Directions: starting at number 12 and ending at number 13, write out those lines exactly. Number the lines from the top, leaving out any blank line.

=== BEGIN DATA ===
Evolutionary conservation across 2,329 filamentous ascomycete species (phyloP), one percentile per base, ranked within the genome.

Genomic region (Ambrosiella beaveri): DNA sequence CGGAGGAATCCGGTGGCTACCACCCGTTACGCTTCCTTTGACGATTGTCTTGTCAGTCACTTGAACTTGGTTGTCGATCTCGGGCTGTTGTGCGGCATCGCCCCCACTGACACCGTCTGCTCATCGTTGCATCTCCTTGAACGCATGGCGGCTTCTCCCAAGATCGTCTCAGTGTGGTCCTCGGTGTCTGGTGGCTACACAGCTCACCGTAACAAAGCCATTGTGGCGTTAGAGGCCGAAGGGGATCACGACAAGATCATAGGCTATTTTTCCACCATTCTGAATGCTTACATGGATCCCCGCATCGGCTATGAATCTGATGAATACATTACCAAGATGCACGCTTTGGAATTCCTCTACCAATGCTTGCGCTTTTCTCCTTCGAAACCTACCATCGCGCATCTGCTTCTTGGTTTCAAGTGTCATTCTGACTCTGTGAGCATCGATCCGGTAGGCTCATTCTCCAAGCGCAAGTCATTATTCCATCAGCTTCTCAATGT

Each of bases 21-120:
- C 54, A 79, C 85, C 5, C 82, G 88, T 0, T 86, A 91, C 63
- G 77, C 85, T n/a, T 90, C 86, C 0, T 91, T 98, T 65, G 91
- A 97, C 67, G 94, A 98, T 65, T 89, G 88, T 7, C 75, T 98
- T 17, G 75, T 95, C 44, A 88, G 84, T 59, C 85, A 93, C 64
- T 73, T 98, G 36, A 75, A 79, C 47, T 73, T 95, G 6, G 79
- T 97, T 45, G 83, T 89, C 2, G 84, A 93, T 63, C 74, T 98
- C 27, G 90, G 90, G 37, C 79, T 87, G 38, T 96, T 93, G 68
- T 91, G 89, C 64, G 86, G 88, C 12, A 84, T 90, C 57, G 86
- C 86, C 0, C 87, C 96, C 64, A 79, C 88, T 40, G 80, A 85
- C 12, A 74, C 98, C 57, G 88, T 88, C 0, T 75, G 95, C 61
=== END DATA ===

- C 86, C 0, C 87, C 96, C 64, A 79, C 88, T 40, G 80, A 85
- C 12, A 74, C 98, C 57, G 88, T 88, C 0, T 75, G 95, C 61